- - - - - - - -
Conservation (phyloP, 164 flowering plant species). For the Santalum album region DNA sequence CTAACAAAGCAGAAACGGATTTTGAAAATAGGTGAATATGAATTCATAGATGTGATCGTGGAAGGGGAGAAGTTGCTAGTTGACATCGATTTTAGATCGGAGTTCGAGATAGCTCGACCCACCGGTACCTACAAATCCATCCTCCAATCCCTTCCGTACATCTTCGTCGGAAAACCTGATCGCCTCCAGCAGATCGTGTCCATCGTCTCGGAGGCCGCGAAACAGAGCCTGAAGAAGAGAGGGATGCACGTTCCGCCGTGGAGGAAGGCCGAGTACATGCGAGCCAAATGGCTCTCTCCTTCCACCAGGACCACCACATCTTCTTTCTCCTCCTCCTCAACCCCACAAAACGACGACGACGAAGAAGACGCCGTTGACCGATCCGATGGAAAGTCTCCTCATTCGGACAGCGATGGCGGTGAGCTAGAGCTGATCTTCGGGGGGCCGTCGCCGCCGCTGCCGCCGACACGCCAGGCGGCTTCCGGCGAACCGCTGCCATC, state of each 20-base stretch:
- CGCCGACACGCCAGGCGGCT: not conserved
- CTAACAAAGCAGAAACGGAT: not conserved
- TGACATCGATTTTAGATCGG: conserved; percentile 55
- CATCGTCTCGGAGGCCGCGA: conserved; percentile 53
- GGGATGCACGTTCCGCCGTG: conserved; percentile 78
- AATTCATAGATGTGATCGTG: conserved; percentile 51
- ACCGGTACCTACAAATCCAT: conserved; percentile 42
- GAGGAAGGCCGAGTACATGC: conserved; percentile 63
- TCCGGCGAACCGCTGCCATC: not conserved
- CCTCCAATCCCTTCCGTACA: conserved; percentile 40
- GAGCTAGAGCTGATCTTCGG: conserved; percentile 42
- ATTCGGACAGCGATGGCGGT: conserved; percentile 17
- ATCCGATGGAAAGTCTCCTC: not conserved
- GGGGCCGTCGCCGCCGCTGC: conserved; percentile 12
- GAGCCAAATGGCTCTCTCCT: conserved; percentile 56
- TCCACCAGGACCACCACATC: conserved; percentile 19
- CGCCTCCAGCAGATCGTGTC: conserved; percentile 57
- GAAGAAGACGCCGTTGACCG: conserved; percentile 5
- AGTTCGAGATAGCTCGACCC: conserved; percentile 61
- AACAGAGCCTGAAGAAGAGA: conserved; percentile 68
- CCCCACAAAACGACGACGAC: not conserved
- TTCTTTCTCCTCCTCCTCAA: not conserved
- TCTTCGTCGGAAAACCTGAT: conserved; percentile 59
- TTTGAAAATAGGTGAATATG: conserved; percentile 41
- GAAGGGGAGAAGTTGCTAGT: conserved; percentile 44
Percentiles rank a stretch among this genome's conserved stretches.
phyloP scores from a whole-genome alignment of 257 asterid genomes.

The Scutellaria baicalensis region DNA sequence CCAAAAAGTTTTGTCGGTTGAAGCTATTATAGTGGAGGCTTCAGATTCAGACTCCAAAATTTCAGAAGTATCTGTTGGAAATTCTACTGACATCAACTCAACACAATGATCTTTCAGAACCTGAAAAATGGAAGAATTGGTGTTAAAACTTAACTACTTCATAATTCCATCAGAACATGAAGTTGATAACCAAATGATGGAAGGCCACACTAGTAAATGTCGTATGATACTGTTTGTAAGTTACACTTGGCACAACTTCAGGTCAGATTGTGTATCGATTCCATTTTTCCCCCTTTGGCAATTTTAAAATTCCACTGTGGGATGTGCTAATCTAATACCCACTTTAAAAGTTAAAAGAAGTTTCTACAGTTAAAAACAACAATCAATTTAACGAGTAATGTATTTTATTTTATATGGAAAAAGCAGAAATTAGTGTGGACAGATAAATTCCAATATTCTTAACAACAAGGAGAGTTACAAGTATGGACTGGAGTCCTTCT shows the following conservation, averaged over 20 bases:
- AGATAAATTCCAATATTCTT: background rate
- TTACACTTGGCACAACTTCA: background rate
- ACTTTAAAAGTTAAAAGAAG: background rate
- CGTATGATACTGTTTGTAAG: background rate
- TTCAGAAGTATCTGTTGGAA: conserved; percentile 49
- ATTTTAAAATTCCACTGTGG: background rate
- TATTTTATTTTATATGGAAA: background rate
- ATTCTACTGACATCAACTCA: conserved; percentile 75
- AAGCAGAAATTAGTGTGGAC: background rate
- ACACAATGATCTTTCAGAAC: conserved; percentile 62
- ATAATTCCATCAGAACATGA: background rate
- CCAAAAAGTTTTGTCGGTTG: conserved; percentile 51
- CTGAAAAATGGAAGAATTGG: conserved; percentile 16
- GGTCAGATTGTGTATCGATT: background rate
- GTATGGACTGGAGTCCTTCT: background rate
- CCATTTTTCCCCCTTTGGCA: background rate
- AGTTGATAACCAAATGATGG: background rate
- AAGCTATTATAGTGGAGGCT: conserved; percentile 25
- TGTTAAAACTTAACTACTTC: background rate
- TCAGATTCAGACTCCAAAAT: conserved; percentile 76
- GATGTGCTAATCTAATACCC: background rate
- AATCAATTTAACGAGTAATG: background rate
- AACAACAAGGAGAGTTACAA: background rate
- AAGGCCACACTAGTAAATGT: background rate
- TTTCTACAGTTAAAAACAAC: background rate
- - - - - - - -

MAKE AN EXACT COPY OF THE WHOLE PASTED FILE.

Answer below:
Conservation (phyloP, 164 flowering plant species). For the Santalum album region DNA sequence CTAACAAAGCAGAAACGGATTTTGAAAATAGGTGAATATGAATTCATAGATGTGATCGTGGAAGGGGAGAAGTTGCTAGTTGACATCGATTTTAGATCGGAGTTCGAGATAGCTCGACCCACCGGTACCTACAAATCCATCCTCCAATCCCTTCCGTACATCTTCGTCGGAAAACCTGATCGCCTCCAGCAGATCGTGTCCATCGTCTCGGAGGCCGCGAAACAGAGCCTGAAGAAGAGAGGGATGCACGTTCCGCCGTGGAGGAAGGCCGAGTACATGCGAGCCAAATGGCTCTCTCCTTCCACCAGGACCACCACATCTTCTTTCTCCTCCTCCTCAACCCCACAAAACGACGACGACGAAGAAGACGCCGTTGACCGATCCGATGGAAAGTCTCCTCATTCGGACAGCGATGGCGGTGAGCTAGAGCTGATCTTCGGGGGGCCGTCGCCGCCGCTGCCGCCGACACGCCAGGCGGCTTCCGGCGAACCGCTGCCATC, state of each 20-base stretch:
- CGCCGACACGCCAGGCGGCT: not conserved
- CTAACAAAGCAGAAACGGAT: not conserved
- TGACATCGATTTTAGATCGG: conserved; percentile 55
- CATCGTCTCGGAGGCCGCGA: conserved; percentile 53
- GGGATGCACGTTCCGCCGTG: conserved; percentile 78
- AATTCATAGATGTGATCGTG: conserved; percentile 51
- ACCGGTACCTACAAATCCAT: conserved; percentile 42
- GAGGAAGGCCGAGTACATGC: conserved; percentile 63
- TCCGGCGAACCGCTGCCATC: not conserved
- CCTCCAATCCCTTCCGTACA: conserved; percentile 40
- GAGCTAGAGCTGATCTTCGG: conserved; percentile 42
- ATTCGGACAGCGATGGCGGT: conserved; percentile 17
- ATCCGATGGAAAGTCTCCTC: not conserved
- GGGGCCGTCGCCGCCGCTGC: conserved; percentile 12
- GAGCCAAATGGCTCTCTCCT: conserved; percentile 56
- TCCACCAGGACCACCACATC: conserved; percentile 19
- CGCCTCCAGCAGATCGTGTC: conserved; percentile 57
- GAAGAAGACGCCGTTGACCG: conserved; percentile 5
- AGTTCGAGATAGCTCGACCC: conserved; percentile 61
- AACAGAGCCTGAAGAAGAGA: conserved; percentile 68
- CCCCACAAAACGACGACGAC: not conserved
- TTCTTTCTCCTCCTCCTCAA: not conserved
- TCTTCGTCGGAAAACCTGAT: conserved; percentile 59
- TTTGAAAATAGGTGAATATG: conserved; percentile 41
- GAAGGGGAGAAGTTGCTAGT: conserved; percentile 44
Percentiles rank a stretch among this genome's conserved stretches.
phyloP scores from a whole-genome alignment of 257 asterid genomes.

The Scutellaria baicalensis region DNA sequence CCAAAAAGTTTTGTCGGTTGAAGCTATTATAGTGGAGGCTTCAGATTCAGACTCCAAAATTTCAGAAGTATCTGTTGGAAATTCTACTGACATCAACTCAACACAATGATCTTTCAGAACCTGAAAAATGGAAGAATTGGTGTTAAAACTTAACTACTTCATAATTCCATCAGAACATGAAGTTGATAACCAAATGATGGAAGGCCACACTAGTAAATGTCGTATGATACTGTTTGTAAGTTACACTTGGCACAACTTCAGGTCAGATTGTGTATCGATTCCATTTTTCCCCCTTTGGCAATTTTAAAATTCCACTGTGGGATGTGCTAATCTAATACCCACTTTAAAAGTTAAAAGAAGTTTCTACAGTTAAAAACAACAATCAATTTAACGAGTAATGTATTTTATTTTATATGGAAAAAGCAGAAATTAGTGTGGACAGATAAATTCCAATATTCTTAACAACAAGGAGAGTTACAAGTATGGACTGGAGTCCTTCT shows the following conservation, averaged over 20 bases:
- AGATAAATTCCAATATTCTT: background rate
- TTACACTTGGCACAACTTCA: background rate
- ACTTTAAAAGTTAAAAGAAG: background rate
- CGTATGATACTGTTTGTAAG: background rate
- TTCAGAAGTATCTGTTGGAA: conserved; percentile 49
- ATTTTAAAATTCCACTGTGG: background rate
- TATTTTATTTTATATGGAAA: background rate
- ATTCTACTGACATCAACTCA: conserved; percentile 75
- AAGCAGAAATTAGTGTGGAC: background rate
- ACACAATGATCTTTCAGAAC: conserved; percentile 62
- ATAATTCCATCAGAACATGA: background rate
- CCAAAAAGTTTTGTCGGTTG: conserved; percentile 51
- CTGAAAAATGGAAGAATTGG: conserved; percentile 16
- GGTCAGATTGTGTATCGATT: background rate
- GTATGGACTGGAGTCCTTCT: background rate
- CCATTTTTCCCCCTTTGGCA: background rate
- AGTTGATAACCAAATGATGG: background rate
- AAGCTATTATAGTGGAGGCT: conserved; percentile 25
- TGTTAAAACTTAACTACTTC: background rate
- TCAGATTCAGACTCCAAAAT: conserved; percentile 76
- GATGTGCTAATCTAATACCC: background rate
- AATCAATTTAACGAGTAATG: background rate
- AACAACAAGGAGAGTTACAA: background rate
- AAGGCCACACTAGTAAATGT: background rate
- TTTCTACAGTTAAAAACAAC: background rate